Toxic triumph: fish species in polluted waters steals genes from another

Research reveals rapid hybridisation and a population rebound. Stephen Fleischfresser reports.

The Gulf Killifish, fighting back against pollutants by stealing genes from a relative.


While humans pollute the natural world at an unprecedented rate, some organisms are rapidly adapting to their now toxic environments by borrowing DNA from other species and turning themselves into novel and resilient hybrids, new research shows.

Since Charles Darwin first published On the Origin of Species, adaptive evolution has been thought of as a slow and gradual process. In 1972, the palaeontologists Niles Eldredge and Stephen Jay Gould rocked the boat by suggesting instead that evolution could take large and rapid jumps, via their theory of punctuated equilibrium.

Now a new paper published in the journal Science adds to the growing recognition that evolution can sometimes defy our expectations and move at a pace undreamt of by Darwin.

It also holds out some hope for species affected by human-generated change in environments and climate, changes driving a new mass extinction event to rival the big five.

For 60 years, humans have been carelessly polluting the waters of the Gulf of Mexico via shipping and environmental calamities such as the Deepwater Horizon oil spill. Consequently, the environment has enormously high levels of various hydrocarbons which can have a dreadful effect on wildlife.

The Gulf killifish (Fundulus grandis), an organism that has the deep misfortune to live in the Houston Ship Channel, one of the busiest port entrances in the US, was almost wiped out by pollution.

A toxin called halogenated aromatic hydrocarbons (HAHs), found in abundance in the Channel, causes fatal deformities in the hearts of newborn killifish. As a result, the population went into steep decline.

However, lead author Elias Oziolor and colleagues, mostly from Baylor University in Texas and the University of California, Davis, have discovered that the killifish is recovering. Surprisingly, the fish have suddenly become resistant to the deformity-causing toxins.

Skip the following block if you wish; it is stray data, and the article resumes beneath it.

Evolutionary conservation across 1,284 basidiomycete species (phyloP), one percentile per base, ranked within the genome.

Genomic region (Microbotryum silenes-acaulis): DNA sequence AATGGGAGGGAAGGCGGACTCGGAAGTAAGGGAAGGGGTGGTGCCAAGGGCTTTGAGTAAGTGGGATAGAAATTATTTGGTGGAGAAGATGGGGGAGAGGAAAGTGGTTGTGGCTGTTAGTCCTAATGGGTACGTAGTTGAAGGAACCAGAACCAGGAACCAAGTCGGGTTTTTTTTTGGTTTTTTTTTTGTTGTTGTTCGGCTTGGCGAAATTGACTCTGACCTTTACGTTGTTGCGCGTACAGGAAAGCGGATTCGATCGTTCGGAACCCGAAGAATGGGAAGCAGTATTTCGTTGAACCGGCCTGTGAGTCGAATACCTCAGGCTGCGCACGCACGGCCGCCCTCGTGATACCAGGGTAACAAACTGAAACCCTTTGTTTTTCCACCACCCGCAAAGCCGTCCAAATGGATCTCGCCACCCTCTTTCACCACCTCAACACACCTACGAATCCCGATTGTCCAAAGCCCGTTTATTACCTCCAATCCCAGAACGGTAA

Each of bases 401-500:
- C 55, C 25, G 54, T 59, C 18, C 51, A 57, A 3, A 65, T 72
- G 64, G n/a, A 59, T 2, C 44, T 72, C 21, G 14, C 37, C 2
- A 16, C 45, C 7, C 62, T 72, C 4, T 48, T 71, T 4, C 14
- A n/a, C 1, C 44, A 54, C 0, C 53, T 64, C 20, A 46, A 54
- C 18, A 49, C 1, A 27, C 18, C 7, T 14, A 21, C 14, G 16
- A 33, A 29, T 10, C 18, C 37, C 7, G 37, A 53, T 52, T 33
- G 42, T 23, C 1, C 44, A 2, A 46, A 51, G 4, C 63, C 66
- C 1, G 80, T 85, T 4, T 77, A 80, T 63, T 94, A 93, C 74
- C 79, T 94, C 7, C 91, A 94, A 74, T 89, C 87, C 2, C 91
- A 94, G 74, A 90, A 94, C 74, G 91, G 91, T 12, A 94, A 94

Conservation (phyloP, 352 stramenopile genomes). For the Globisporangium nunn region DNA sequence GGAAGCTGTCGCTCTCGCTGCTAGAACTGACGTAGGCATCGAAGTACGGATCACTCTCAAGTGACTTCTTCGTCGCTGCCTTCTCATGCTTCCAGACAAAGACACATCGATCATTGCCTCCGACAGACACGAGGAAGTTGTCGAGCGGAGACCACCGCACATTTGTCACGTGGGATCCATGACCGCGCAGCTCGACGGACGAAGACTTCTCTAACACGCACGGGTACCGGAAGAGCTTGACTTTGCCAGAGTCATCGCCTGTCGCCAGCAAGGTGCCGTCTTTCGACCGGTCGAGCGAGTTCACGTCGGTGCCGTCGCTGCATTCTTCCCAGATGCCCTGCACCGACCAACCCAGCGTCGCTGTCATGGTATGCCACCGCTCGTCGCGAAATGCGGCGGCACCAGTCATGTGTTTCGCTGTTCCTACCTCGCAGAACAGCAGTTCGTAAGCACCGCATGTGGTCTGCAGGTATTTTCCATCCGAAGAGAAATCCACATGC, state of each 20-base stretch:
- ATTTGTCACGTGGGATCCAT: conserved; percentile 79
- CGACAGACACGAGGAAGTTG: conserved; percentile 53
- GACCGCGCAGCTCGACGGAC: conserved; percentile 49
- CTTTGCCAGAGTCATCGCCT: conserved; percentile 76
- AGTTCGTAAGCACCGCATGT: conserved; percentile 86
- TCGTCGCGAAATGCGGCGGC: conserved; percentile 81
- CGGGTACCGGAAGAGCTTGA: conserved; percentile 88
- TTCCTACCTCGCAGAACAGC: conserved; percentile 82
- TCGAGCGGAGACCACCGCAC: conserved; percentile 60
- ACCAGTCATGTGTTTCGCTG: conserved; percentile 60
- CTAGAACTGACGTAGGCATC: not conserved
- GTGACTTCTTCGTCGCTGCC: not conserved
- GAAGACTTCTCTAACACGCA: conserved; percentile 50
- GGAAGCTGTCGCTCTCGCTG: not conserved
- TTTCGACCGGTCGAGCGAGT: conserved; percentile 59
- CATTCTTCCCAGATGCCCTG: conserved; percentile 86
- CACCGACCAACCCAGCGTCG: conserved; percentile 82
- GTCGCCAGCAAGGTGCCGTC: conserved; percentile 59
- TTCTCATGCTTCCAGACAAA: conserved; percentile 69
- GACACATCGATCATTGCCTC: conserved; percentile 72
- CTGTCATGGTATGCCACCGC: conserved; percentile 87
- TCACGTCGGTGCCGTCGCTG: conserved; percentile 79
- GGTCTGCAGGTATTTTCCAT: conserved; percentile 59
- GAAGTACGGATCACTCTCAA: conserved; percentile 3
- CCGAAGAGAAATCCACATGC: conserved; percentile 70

So how did this happen? Ironically, just as human carelessness caused the problem in the first place, it might also have provided the solution.

Some 2500 kilometres away lives the Atlantic killifish (Fundulus heteroclitus). This little species, write the authors, “has also adapted to similar chemicals”.

Through another moment of human thoughtlessness, the Atlantic killifish seem to have been accidentally deposited in the Gulf of Mexico through the emptying of ship ballast.

Once there, the introduced species appears to have had a limited level of interbreeding with the local Gulf killifish population, and in the process created hybrids possessing the Atlantic killifish’s genes for resistance to HAHs.

The hybrid, and the injection of new genetic material, has enabled a remarkably rapid adaptation to the changed environment – and led to the revival of the species.

However, Karin S Pfennig from the University of North Carolina, in a companion Perspective piece in the same issue of the journal, notes that interspecies mating can be a double-edged sword.

“Hybridisation,” she writes, “can also be an evolutionary dead end and a threat to diversity; it can reduce population fitness and cause species to collapse.”

The science is unclear at the moment. It is hard to predict which way things will go in a given situation. “Ultimately we still need to clarify the conditions under which hybridisation diminishes versus enhances biodiversity in a rapidly changing world,” she writes.

Nonetheless, Oziolor and colleagues remain optimistic, writing that “our work shows that hybridisation can provide variation crucial for adaptation following swift and extreme environmental change”.

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Stephen fleischfresser.jpg?ixlib=rails 2.1
Stephen Fleischfresser is a lecturer at the University of Melbourne's Trinity College and holds a PhD in the History and Philosophy of Science.
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